I don't think fascism in a meaningful sense existed before WWI precisely because proto-fascist groups that lacked the necessary militarist elements. There were ariosophic ultranationalist groups in Germany which could be seen as precursors to Nazism, but they weren't fascists nor Nazis, since they lacked the populist elements of both and the militarist elements of the former. Likewise, there were Italian socialists that advocated war against Austria-Hungary that could be seen as precursors to fascism, but they lacked the explicit support for social stratification. Mussolini belonged to the latter group and became only a proper fascist after he disowned the socialist label, in part to gain support of anti-communist elements; We see here how ideology is crafted from the personal interests of its authors.
Now Nazism would not be necessarily fascist (many modern neo-Nazi groups lack militarist pre-occupations and use pro-peace rethoric to justify Anti-semitism - because Jews and Israel are the same for them - go figure), but Hitler was both a Nazi and a fascist. Fascism combines militarism with right-wing populism and opposition to both socialist and capitalist economic thought (essentially, fascists want hierarchical economic interventionism). If you remove militarism, you essentially get into the area of populism of the likes of Marine Le Pen.
Now, the Golden Dawn is not necessarily fascist, but is quite dangerous still, as it contains Neo-Nazi elements. They are not militaristic, but their thought is highly racialised. Fascists do not have to be distinct from Nazis; you can be both at the same time, but it is possible to be a Nazi and not a fascist or vice-versa. Nazism = Right-Wing Populism + racialism while fascism = Right-Wing Populism + Militarism. Svoboda repeatedly rejects being labeled racist (though there are arguably some authentic Neo-Nazis who were there in the first hour and would revel in being called such). You might as well say it is Right-Wing Populist with an occasional but not omnipresent tendency towards racialism.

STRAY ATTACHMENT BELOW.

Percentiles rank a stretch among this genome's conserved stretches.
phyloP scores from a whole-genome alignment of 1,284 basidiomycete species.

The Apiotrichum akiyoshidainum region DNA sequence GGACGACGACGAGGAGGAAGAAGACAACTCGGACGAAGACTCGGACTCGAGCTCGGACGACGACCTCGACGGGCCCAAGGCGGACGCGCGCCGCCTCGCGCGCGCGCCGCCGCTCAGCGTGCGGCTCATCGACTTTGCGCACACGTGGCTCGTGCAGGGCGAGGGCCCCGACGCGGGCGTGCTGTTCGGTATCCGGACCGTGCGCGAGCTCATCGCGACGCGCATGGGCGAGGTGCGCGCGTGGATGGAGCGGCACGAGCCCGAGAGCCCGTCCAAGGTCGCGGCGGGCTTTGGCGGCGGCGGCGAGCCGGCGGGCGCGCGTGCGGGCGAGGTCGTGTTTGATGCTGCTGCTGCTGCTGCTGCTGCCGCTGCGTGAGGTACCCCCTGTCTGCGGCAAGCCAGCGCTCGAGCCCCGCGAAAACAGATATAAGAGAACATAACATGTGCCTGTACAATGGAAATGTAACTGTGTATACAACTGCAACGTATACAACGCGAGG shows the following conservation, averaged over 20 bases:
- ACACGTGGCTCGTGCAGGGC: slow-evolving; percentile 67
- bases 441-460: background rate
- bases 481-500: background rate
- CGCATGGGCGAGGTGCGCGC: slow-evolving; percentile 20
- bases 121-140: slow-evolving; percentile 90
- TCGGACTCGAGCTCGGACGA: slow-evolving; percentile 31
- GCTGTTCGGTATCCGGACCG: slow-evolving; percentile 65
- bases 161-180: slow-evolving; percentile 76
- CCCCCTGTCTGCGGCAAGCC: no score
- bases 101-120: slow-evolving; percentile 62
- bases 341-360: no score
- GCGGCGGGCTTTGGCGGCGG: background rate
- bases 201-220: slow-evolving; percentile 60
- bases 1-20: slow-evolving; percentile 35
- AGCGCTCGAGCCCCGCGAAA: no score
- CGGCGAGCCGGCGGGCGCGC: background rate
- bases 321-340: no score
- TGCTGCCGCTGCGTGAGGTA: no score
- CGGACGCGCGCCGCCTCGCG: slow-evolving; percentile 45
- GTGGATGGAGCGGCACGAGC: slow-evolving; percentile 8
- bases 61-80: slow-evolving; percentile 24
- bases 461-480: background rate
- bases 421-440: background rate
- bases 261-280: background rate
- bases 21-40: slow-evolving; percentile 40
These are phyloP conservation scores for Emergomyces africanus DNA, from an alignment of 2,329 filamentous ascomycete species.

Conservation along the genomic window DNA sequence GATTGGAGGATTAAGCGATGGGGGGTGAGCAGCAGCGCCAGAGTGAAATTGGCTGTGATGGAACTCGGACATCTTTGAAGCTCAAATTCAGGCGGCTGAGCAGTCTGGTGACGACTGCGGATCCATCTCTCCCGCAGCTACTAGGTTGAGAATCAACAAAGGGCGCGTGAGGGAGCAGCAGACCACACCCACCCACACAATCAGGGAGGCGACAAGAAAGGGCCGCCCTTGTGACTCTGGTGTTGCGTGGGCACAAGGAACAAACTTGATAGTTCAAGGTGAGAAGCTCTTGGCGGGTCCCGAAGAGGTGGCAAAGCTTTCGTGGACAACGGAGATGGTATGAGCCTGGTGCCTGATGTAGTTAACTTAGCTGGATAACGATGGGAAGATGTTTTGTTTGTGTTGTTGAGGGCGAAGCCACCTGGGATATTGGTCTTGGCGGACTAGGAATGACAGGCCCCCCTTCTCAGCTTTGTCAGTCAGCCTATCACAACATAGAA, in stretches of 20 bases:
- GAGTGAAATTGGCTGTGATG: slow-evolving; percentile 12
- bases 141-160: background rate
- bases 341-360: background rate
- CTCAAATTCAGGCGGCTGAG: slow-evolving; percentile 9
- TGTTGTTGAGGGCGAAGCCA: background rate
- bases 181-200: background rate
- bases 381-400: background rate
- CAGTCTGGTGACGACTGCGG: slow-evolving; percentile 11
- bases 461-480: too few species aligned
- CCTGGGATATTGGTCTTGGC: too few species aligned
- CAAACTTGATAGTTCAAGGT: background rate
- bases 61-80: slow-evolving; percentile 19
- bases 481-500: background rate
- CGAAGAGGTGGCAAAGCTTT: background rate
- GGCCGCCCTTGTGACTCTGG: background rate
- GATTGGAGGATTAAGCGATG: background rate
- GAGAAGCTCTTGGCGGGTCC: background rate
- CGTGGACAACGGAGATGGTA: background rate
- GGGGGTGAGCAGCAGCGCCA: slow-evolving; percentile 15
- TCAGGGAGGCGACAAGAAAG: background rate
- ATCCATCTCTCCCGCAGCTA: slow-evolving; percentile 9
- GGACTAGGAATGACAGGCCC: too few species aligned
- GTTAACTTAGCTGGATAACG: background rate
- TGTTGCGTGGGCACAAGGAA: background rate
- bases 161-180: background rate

The USSR and the Khmer Rouge and practically all self-described Communist polities were in practice far more autocratic than proposed by original Communist thinkers like Marx.
Neo-nazi groups, when gaining relevance, tend to form paramilitary street militias, though, and to fetishize the whole paramilitary aspect.
Their denials are dubious to say the least.
From that point on they are Neo-Nazi AND fascist.
True. But that's also true for pretty much any Right-Wing populist.
"Little Russians" (as Russians like to call Ukrainians) protest not only in Kiev:
Link to video.
Something in English:
Link to video.
Pro-Russian authorities apparently do what they can to literally "beat out of Ukrainian heads" their dreams about joining the EU.
Link to video.